Thursday, April 3, 2014


Photo: (c) Barbara Melton

I wonder,

What do the wild geese, looking down, think of us as they
V northward in raucous skeins at Winter’s close?

And, what are they saying?

And, why have I not yet learned the vocabulary of passing geese
after so many years of backs and forths?

And, what good is a romantic notion if no one ever gets kissed?

It feels something like that, don’t you think?
The wild invites fullness and emptiness 
     in the same casual breath.

I have been wild. My soul remembers 
     the intuitively tenuous sound of that vow.
Being of the wild requires that we pledge 
     ourselves to authenticity:

A muskrat agrees to be an oily-haired muskrat.
The praying mantis dedicates its two front legs
     to grabbing and holding and worshiping,
And, a bird says, ‘yes,’ to being whatever species 
     of bird laid the egg that it pipped out of, 
one ‘it-must-be-now’ peck at a time, 
on that first day of its life.

You must not waiver or doubt your destiny, 
for everything else is depending on you to keep your agreement. 
To show up. To do what it is you do. And, generally speaking,
that will include dying to something bigger than yourself.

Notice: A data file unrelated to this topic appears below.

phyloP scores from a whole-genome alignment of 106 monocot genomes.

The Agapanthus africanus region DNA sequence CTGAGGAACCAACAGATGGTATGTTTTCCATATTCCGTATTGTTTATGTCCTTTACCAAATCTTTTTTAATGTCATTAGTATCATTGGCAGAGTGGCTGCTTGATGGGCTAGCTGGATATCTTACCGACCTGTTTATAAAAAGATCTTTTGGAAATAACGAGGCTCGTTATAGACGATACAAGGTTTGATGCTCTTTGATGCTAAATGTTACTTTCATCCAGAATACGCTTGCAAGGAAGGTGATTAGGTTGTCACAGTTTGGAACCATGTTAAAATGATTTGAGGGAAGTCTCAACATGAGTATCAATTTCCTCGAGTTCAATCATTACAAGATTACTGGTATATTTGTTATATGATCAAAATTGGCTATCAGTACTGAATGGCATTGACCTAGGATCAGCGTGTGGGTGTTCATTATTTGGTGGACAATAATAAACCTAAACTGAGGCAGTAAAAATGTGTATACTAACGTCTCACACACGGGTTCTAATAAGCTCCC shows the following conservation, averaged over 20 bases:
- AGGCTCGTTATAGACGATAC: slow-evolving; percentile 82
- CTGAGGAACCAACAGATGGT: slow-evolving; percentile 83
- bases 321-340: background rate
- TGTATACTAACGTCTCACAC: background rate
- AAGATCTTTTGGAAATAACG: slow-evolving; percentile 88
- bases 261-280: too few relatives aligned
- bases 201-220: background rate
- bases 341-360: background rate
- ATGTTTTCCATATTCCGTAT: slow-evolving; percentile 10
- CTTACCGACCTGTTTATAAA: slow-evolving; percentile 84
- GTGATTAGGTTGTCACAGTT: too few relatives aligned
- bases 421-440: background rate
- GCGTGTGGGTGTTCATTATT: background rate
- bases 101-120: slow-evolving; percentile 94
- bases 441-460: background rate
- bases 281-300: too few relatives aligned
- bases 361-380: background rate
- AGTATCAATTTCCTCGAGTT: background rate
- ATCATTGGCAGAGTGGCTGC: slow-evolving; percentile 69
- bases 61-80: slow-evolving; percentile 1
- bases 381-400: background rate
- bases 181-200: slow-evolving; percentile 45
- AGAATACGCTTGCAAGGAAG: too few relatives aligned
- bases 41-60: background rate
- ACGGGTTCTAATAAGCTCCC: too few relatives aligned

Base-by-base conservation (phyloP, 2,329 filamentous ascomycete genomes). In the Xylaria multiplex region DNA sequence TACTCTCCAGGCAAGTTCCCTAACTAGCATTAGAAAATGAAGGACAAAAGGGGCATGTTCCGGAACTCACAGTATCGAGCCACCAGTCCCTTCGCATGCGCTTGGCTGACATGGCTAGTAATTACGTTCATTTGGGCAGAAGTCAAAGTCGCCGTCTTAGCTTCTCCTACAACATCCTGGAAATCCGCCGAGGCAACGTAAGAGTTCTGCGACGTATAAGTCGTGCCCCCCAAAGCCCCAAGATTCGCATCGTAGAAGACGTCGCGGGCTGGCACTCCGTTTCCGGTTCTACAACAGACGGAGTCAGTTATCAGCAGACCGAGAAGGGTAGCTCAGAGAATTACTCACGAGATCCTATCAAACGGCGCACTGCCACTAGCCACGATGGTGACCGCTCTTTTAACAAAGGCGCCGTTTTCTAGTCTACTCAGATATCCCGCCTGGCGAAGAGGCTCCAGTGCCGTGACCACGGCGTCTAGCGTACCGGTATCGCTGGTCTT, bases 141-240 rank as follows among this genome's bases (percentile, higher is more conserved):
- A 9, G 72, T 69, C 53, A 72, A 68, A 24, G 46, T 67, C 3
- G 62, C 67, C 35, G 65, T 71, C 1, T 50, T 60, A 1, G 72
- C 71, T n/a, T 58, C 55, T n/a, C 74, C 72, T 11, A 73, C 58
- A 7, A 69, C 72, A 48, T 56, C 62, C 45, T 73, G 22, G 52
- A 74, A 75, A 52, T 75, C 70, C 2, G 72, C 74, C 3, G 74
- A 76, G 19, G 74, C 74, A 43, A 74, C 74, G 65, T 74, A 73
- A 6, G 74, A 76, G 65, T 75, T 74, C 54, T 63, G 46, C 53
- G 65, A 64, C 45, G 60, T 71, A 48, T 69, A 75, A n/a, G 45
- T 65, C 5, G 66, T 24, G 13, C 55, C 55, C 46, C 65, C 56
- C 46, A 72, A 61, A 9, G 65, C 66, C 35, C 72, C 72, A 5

Yes, I wonder,

what the wild geese think of us as they V northward
in raucous skeins at Winter’s close.

Perhaps they say to each other:

“See, down there, the footprints upon the land?

This is what it looks like when a species breaks the promise.”

And, meanwhile, here we are, looking up and thinking:

“Oh, a flock of geese!

Oh, how wonderful it must be to be wild and free.”

© 2014/Jamie K. Reaser
From "Wonderment: New and Selected Poems" (a work in progress)
Many thanks to Barbara Melton for the beautiful greater snow goose photo!

(Feel free to share. Poetry is meant to move.)

Wednesday, March 26, 2014

Rolling Snowmen

Photo: (c) Jamie K. Reaser

I can’t remember the last time I rolled
a snowman. I would have been a young girl,
wearing my hair in two long brown braids,
and blissfully naïve to what was coming,

ignorant of the fact that childhood can
end so abruptly,